Constitution had a 'huge negative impact' on women's lives


The Constitution contains anachronistic references to women and has needed a “significant overhaul” for a long time, a meeting facilitated by Labour Party Senators in Leinster House has been told.

National Women’s Council of Ireland’s director Orla O’Connor told yesterday’s meeting there were many good things about the 1937 Constitution, but it had had a “huge negative impact” on women’s lives.

“It very much was the product of men and of male thinking, was shaped by an all-male civil service committee, an all-male judiciary and a very conservative ethos with regard to the role and the contribution women should play in Irish society,” she said.

“It is long overdue to have a significant overhaul.”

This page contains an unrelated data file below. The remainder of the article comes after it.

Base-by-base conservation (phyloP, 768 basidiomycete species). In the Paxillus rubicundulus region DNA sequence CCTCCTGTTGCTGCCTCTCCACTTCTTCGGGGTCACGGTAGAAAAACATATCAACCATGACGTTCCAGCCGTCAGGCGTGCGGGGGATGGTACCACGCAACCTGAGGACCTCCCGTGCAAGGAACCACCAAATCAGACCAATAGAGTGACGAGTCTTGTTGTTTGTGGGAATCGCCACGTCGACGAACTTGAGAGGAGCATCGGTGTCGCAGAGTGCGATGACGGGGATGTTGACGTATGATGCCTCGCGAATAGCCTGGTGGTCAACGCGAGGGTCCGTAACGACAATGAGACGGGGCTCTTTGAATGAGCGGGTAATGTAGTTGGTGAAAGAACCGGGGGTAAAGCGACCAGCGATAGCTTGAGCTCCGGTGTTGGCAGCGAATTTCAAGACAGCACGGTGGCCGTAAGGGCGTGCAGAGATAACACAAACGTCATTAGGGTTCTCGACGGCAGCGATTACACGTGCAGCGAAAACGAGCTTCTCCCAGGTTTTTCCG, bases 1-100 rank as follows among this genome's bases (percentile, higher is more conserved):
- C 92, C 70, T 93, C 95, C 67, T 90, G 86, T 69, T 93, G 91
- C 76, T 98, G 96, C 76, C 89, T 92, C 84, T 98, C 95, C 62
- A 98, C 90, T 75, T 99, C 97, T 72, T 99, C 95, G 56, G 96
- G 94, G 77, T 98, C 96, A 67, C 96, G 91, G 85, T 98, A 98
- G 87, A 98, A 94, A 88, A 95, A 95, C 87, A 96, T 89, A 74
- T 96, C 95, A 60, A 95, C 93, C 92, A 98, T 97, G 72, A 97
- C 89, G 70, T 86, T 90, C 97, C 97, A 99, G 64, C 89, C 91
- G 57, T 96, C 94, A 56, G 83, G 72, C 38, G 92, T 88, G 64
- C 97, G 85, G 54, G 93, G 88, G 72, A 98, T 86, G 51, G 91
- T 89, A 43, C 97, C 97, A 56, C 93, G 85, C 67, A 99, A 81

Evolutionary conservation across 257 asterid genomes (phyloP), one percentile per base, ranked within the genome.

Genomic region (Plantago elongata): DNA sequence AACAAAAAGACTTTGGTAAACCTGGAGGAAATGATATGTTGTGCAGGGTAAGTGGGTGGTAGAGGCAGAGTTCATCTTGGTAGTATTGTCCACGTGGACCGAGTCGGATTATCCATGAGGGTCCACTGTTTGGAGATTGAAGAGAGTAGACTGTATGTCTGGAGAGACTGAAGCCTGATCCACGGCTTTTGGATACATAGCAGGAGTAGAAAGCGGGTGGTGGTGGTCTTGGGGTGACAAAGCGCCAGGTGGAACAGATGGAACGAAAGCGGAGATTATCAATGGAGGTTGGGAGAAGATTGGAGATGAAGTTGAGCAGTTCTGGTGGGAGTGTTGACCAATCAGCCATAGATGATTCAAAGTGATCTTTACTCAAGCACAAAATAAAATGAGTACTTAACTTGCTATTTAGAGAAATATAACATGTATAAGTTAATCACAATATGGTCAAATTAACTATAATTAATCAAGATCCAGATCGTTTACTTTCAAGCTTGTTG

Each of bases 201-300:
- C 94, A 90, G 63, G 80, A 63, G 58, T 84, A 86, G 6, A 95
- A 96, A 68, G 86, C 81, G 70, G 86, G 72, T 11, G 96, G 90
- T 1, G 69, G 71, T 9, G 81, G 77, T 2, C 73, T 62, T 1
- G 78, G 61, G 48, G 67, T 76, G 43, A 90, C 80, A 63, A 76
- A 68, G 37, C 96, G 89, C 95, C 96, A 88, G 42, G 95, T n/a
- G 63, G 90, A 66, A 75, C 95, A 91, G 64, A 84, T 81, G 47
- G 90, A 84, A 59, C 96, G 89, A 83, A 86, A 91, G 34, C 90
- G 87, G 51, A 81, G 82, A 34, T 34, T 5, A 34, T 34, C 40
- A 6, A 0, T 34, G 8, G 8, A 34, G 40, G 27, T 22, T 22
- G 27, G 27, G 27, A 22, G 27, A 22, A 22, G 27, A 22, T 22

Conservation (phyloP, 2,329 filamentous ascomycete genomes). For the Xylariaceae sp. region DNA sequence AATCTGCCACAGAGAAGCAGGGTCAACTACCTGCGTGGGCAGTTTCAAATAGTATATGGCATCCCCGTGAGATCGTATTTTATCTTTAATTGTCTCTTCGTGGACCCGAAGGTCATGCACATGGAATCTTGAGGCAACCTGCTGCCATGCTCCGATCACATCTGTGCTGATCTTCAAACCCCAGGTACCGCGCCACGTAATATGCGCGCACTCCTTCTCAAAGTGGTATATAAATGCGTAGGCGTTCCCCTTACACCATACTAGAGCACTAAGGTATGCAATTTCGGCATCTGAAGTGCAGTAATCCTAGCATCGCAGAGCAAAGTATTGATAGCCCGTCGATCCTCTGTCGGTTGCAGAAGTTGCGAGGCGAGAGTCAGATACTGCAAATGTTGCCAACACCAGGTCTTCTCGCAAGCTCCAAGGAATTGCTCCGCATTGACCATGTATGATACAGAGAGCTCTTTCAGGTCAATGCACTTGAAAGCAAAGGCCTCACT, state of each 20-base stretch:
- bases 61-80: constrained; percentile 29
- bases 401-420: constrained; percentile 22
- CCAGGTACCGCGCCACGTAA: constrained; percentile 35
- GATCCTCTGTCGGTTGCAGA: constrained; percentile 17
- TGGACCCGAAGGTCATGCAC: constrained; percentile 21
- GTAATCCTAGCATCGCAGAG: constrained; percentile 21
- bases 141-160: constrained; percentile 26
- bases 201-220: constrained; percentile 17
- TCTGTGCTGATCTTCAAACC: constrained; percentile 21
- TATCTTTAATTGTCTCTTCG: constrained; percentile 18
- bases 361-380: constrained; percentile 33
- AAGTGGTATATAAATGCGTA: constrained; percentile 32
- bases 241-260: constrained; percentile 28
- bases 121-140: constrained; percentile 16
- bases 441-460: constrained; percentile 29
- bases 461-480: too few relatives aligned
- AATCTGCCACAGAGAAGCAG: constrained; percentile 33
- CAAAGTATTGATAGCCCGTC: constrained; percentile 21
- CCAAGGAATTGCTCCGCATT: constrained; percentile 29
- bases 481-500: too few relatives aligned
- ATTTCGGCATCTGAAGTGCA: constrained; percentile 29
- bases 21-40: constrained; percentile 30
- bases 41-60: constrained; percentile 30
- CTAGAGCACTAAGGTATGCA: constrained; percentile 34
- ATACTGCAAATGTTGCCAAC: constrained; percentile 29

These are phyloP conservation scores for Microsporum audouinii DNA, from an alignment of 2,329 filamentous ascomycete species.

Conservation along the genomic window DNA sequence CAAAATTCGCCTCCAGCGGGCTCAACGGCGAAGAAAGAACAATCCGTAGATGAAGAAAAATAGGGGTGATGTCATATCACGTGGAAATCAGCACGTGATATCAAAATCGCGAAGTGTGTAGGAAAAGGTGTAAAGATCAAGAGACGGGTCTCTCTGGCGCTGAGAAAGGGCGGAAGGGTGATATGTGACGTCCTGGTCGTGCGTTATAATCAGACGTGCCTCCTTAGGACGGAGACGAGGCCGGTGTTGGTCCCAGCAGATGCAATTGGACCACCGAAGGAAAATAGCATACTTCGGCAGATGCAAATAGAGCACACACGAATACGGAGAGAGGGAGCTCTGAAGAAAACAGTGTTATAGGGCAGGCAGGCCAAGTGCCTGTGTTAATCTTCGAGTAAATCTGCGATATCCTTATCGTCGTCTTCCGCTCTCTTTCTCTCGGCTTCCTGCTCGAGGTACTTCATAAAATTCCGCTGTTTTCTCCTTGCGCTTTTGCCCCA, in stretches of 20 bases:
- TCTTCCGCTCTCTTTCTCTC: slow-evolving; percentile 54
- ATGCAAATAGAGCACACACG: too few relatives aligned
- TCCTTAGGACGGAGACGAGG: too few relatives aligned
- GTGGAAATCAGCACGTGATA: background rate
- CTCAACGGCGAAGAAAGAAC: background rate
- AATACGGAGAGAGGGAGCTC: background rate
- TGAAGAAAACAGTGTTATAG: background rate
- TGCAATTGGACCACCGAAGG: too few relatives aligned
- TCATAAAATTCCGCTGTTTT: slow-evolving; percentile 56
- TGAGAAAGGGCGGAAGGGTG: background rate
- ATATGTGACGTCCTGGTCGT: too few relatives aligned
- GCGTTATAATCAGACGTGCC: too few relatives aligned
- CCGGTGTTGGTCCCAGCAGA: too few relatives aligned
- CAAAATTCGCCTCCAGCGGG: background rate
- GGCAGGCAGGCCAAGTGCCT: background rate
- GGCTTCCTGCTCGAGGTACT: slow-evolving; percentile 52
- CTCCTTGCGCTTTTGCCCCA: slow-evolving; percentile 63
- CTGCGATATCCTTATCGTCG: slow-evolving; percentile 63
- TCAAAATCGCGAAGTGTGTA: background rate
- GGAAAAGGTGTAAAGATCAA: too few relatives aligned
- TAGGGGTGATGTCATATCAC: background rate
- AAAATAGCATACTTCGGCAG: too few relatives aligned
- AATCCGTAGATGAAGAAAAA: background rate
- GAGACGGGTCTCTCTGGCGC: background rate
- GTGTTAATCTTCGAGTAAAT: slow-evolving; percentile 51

The constitutional convention, which begins tomorrow, has been asked to consider how the constitutional clause on women in the home might be amended as part of a wider series of potential reforms.

Article 41.2.1 says the State “recognises that by her life within the home, a woman gives to the State a support without which the common good cannot be achieved”.

Article 41.2.2 says that the State shall “endeavour to ensure that mothers shall not be obliged by economic necessity to engage in labour to the neglect of their duties in the home”.

Barrister Alan Brady, adjunct lecturer in Trinity College Dublin’s school of law, said he had been commissioned by the Women’s Council to carry out a “gender audit” of the Constitution.